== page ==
Tipping point of too few carers for older people has been reached five years early, MPs hearBMJ 2012; 344 doi: https://doi.org/10.1136/bmj.e383 (Published 13 January 2012) Cite this as: BMJ 2012;344:e383
- Matthew Limb
Social care in the United Kingdom has reached a “tipping point” where there are too few carers available to support demand, senior charity figures have told MPs.
It was estimated in 2008 that it would take until 2017 for this moment to arrive as numbers of elderly people rose, the health select committee’s inquiry into social care heard.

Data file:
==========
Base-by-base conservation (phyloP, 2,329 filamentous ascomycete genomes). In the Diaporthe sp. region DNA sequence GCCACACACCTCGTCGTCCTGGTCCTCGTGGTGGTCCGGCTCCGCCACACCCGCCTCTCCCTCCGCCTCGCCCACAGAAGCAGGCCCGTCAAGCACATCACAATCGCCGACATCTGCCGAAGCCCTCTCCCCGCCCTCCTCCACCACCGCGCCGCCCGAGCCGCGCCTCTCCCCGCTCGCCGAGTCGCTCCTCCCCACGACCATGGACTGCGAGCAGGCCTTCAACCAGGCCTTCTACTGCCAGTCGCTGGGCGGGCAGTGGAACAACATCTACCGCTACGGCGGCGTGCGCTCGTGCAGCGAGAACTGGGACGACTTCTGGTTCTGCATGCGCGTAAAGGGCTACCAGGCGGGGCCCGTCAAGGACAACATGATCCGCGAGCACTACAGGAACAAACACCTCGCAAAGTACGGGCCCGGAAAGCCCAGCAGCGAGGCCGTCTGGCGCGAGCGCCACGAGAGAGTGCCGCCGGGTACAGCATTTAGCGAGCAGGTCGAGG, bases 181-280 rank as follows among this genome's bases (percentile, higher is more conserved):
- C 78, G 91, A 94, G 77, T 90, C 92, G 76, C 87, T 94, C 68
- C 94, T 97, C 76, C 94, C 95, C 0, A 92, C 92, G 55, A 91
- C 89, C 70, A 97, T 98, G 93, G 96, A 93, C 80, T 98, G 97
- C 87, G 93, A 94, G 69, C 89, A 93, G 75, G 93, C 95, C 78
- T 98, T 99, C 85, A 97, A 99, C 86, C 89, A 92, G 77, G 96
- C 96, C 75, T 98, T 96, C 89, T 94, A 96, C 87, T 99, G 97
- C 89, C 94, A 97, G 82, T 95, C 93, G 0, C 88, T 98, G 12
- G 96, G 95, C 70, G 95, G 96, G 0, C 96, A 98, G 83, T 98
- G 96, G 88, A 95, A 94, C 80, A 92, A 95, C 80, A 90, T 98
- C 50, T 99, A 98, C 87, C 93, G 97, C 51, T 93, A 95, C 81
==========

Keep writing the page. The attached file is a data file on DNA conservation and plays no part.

But Emily Holzhausen, for Carers UK, suggested it had come about earlier because of cutbacks in social care since April 2011 and the effects on families of caring for disabled adults and children.
She told MPs, “Families who provide unpaid support are the backbone of care in the community to the tune of £119bn [€142bn; $182bn] a year. We’ve reached the tipping point where there’ll be an increasing gap between what families can provide …
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